Baylor Researcher Uncovers Ancient Wildebeest-Like Animal's ‘Strange Adaptation’ Similar to Dinosaur
- An artist rendering of the Rusingoryx atopocranion, an extinct wildebeest-like animal, unearthed on Kenya's Rusinga Island. Image credit: Todd Marshall
- Daniel Peppe, Ph.D., associate professor of geology in Baylor's College of Arts and Sciences
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WACO, Texas (Feb. 4, 2016) – While studying fossilized skulls of Rusingoryx atopocranion, an extinct wildebeest-like animal, unearthed on Kenya’s Rusinga Island, researchers discovered that the mammal had a very unusual, trumpet-like nasal dome similar to lambeosaurine hadrosaur dinosaurs that lived during the Cretaceous period.
“The thing that's really remarkable is that lambeosaurine hadrosaurs are the only other animals that we know of that have a similar feature,” said Daniel Peppe, Ph.D., associate professor of geosciences in Baylor's College of Arts and Sciences and co-director of the project. “This is a fantastic example of convergent evolution, which occurs when different animals end up evolving the same features independently. In this case, dinosaurs and bovids are obviously not closely related.”
This evolutionary convergence may be explained by similarities in the way Rusingoryx and hadrosaurs lived. According to the researchers, it appears that both the Rusingoryx and hadrosaurs evolved their nasal domes in a similar way and that it also developed in the same way as the animals aged from juveniles to adults.
“People have reconstructed that hadrosaurs were herbivores and likely lived in large herds in relatively open environments, and we think this was the case for the Rusingoryx,” Peppe said. “It seems likely that they both experienced the same evolutionary pressures to evolve a nasal crest that allowed vocalization. There are probably very few ways for animals to evolve these features and that if or when they do, it will happen in a similar way.”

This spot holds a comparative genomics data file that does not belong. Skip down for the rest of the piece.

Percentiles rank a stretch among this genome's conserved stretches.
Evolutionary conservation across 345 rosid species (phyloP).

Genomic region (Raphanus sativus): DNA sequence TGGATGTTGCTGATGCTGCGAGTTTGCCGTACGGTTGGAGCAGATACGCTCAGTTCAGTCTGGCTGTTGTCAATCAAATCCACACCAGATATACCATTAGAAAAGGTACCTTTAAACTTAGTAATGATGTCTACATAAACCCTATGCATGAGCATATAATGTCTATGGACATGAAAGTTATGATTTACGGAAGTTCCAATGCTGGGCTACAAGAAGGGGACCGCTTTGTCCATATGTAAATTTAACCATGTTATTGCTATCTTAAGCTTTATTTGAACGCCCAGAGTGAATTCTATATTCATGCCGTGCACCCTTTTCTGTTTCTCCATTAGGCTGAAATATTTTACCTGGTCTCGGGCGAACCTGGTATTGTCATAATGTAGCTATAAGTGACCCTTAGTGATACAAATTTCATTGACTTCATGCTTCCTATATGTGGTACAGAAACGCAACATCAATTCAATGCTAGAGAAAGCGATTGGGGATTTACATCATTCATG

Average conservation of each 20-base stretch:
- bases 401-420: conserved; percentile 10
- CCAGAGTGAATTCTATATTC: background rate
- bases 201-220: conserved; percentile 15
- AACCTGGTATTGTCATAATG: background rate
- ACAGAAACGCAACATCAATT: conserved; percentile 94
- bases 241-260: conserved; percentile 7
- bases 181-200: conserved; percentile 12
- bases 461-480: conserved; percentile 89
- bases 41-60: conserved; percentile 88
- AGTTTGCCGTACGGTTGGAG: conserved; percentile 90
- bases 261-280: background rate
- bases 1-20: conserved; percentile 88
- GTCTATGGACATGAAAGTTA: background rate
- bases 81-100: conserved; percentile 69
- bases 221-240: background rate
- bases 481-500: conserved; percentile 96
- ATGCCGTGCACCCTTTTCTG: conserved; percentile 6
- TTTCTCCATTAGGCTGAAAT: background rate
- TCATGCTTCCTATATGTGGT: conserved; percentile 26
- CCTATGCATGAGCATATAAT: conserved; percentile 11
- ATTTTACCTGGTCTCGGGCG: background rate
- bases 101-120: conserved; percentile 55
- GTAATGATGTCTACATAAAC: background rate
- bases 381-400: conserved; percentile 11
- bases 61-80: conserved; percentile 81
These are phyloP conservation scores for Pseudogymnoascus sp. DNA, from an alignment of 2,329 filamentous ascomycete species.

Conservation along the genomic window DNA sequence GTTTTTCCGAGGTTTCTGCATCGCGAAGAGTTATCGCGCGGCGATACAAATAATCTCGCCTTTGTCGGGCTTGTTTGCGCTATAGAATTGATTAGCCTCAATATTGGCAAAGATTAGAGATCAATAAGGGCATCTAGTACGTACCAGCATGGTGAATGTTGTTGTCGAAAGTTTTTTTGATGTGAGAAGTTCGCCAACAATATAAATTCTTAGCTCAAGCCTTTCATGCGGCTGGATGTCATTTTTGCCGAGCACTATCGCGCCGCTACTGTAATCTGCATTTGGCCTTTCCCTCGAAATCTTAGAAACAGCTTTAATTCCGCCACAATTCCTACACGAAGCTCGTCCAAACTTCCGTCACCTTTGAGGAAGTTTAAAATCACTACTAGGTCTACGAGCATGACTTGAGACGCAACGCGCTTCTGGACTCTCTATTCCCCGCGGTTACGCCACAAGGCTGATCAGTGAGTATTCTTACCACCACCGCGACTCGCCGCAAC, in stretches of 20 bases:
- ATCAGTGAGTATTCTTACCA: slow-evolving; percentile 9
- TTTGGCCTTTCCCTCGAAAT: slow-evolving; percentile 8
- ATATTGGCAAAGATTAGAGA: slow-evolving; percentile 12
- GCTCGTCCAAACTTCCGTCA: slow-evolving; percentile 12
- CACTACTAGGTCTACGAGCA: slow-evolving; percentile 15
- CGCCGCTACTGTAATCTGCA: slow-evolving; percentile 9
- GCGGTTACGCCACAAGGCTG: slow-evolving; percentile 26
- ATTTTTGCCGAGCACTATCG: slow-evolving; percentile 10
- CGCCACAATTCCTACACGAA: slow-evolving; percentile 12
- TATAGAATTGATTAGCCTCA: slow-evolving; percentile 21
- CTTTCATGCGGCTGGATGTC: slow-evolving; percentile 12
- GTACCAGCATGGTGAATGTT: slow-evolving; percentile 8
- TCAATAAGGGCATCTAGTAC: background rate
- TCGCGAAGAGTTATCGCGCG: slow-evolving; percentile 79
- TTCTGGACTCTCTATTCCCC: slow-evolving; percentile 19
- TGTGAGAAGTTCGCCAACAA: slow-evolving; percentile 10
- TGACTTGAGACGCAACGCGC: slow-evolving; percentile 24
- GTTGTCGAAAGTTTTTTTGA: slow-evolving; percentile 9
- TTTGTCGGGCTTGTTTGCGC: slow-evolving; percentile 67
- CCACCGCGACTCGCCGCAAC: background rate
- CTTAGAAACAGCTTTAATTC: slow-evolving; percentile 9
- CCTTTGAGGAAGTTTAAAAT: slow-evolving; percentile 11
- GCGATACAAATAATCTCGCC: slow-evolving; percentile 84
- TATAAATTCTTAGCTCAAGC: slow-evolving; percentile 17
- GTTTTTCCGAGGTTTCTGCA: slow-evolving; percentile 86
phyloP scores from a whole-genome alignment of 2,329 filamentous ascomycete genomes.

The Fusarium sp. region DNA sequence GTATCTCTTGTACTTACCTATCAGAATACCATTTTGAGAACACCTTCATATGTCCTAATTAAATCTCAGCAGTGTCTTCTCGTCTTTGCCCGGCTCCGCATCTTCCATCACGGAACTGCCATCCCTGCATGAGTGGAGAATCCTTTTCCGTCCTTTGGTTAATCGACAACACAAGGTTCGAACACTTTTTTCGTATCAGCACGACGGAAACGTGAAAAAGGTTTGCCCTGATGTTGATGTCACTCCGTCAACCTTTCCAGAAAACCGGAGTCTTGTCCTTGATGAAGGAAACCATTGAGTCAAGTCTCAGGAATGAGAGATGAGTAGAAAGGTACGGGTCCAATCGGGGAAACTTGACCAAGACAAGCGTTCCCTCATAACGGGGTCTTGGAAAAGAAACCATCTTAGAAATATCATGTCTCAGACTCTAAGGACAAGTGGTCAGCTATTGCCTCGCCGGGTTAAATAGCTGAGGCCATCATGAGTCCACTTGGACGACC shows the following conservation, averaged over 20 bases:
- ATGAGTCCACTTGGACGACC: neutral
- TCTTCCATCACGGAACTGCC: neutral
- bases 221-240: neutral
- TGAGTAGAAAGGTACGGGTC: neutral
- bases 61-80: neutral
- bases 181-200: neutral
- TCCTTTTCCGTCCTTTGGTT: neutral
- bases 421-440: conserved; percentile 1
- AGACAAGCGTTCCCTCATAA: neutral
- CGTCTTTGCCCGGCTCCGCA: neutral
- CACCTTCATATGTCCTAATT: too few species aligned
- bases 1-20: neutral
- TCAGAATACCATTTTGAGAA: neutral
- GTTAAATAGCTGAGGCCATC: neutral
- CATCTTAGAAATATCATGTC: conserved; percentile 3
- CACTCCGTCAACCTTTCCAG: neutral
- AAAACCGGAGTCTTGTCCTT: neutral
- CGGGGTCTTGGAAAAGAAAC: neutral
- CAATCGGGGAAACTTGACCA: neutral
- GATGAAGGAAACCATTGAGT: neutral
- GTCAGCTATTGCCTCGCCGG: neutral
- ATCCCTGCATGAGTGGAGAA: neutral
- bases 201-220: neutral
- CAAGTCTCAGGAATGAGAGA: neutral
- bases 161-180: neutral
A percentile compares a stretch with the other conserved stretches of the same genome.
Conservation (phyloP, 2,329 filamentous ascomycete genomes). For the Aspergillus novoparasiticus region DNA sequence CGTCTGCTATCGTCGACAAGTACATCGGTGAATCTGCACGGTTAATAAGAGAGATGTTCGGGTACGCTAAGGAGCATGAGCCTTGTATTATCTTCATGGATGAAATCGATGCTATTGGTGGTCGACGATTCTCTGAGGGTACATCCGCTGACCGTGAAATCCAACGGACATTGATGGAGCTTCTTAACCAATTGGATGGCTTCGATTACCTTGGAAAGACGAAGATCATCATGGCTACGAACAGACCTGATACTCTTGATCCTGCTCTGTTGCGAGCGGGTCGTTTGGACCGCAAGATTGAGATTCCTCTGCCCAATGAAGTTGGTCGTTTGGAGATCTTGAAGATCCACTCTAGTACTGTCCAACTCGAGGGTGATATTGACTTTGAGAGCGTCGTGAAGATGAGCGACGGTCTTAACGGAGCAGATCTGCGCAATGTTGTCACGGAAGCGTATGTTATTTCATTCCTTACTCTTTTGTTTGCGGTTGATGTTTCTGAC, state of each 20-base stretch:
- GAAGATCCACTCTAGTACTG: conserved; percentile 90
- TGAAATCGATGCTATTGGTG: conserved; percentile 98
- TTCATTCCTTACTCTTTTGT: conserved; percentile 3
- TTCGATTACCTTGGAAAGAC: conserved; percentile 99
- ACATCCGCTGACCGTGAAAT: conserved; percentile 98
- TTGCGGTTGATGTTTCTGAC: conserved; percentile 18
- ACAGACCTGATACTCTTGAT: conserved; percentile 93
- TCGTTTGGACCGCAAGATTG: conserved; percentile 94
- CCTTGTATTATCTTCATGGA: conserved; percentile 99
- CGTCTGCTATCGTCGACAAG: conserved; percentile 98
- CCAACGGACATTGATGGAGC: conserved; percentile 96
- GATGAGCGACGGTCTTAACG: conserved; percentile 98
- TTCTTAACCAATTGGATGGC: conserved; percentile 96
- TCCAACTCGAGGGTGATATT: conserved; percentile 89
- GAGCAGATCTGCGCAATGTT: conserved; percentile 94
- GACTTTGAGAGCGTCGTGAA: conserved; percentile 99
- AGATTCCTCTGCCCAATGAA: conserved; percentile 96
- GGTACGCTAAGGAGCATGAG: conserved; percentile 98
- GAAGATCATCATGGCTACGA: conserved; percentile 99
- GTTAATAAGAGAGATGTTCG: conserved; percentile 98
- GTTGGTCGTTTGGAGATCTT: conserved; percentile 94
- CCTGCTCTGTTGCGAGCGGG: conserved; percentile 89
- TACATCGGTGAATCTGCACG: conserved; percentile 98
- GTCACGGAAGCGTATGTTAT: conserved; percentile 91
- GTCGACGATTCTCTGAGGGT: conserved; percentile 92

Their research findings—published today in Current Biology— reveal that the little-known hoofed mammal’s unique nasal passage was most likely used for communication and probably sounded like a vuvuzela or horn, Peppe said.
Based on their anatomical investigations together with acoustical modeling, they think the trumpet-like nasal tube allowed Rusingoryx to deepen its normal vocal calls. In fact, their calculations suggest the animals might have been able to call at levels very close to infrasound, such that other animals may not have been able to hear individuals in the herd calling back and forth to each other.
Additionally, these findings, as well as some of the groups other recently published work, potentially provide insight on human’s migration patterns during this time period.
“In the late Pleistocene about 50,000 to 100,000 years ago, when Rusingoryx was alive, Lake Victoria was either much smaller in size or had completely dried up and was replaced by a large grassland that probably expanded northward from the Serengeti,” Peppe said. “The removal of the geographic barrier allowed large mammals, like Rusingoryx to migrate across the region and also allowed a mixture of animals that now live far to the north of the equator to mix with animals that today live only south of the equator. Early modern humans were likely following the migrating animals, which may have allowed them to disperse across Africa and of Africa.”
The researchers will continue to explore the developmental shifts required to produce the animals’ bizarre morphology and attempt to understand what ultimately led the once-thriving Rusingoryx to disappear.
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